Another type of IT works through targeting oncogenic genes, like the genes coding for the epidermal growth factor receptor (EGFR) and anaplastic lymphoma kinase (ALK). Almost 20% of lung cancers carry mutations in these genes.11 They both produce proteins that appear on the surface of cells to bind with corresponding proteins on other cells to initiate mitosis. When mutated, these genes cause the unchecked cell division characteristic of cancer.11  The EGFR mutation specifically is more common in patients with adenocarcinoma.12 Treatment targeting this mutated protein include erlotinib, gefitinib, and panitumumab.13 These drugs work similarly to immune checkpoint inhibitors in that they bind with the receptors in the cell membrane to prevent cells from binding one another, stopping them from duplicating.14 This means that the tumour cannot grow any bigger, giving the immune system an advantage in destroying the tumour. Despite these advancements, response rates to immunotherapy are either very low, with about 13% of those treated with immune checkpoint inhibitors responding15, or patients quickly become immune to it. Treatments utilizing the presence of an EGFR mutation quickly loose their efficacy due to the cancer developing resistance.16 As such, researchers have been looking into ways to boost or improve the results of these treatments in patients.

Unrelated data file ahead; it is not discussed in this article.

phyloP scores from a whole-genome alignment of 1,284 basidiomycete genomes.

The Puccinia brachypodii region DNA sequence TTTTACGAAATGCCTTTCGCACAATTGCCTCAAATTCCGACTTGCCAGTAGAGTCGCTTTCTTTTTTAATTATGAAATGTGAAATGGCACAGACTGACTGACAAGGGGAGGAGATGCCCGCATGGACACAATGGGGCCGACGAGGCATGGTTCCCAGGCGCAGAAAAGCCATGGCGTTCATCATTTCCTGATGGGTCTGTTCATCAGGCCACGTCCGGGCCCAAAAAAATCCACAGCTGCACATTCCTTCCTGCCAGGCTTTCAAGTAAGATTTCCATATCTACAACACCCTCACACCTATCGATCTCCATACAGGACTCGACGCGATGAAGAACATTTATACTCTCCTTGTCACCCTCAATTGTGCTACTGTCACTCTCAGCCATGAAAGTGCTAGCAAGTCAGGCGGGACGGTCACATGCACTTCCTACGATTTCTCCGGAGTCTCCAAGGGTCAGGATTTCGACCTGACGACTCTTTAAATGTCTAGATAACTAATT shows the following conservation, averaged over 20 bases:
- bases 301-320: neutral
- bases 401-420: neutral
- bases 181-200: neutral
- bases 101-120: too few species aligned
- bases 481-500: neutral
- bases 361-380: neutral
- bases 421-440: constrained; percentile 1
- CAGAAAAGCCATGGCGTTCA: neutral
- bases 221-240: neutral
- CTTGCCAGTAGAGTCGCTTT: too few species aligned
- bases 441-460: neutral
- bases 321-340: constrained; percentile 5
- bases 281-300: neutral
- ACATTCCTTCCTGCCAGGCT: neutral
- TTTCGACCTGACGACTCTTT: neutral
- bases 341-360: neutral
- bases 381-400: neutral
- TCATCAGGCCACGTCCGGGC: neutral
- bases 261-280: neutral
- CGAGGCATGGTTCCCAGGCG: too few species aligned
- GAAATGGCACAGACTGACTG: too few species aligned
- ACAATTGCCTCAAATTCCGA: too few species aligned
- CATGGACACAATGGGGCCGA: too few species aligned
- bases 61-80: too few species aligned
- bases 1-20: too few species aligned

One such method is the initiation of the abscopal effect, the ability of localized treatment to produce system-wide results.17 Initial case reports were recorded in the early 70s, yet it is still not fully understood.3 It is known that when local RT induces cell death, the cell releases immunogenic factors such as danger-associated molecular patterns (DAMPs) and tumour-associated antigens (TAAs).3 The release of these neoantigens, antigens the body has never been exposed to before, triggers a tumour-specific immune response. However, immune-suppressant effects of the tumour prevents the abscopal effect from triggering consistently. Today, it has been widely accepted that IT combined with RT boosts the chances of an abscopal effect occurring, but an optimal treatment regimen that produces this effect to its fullest extent is still unknown.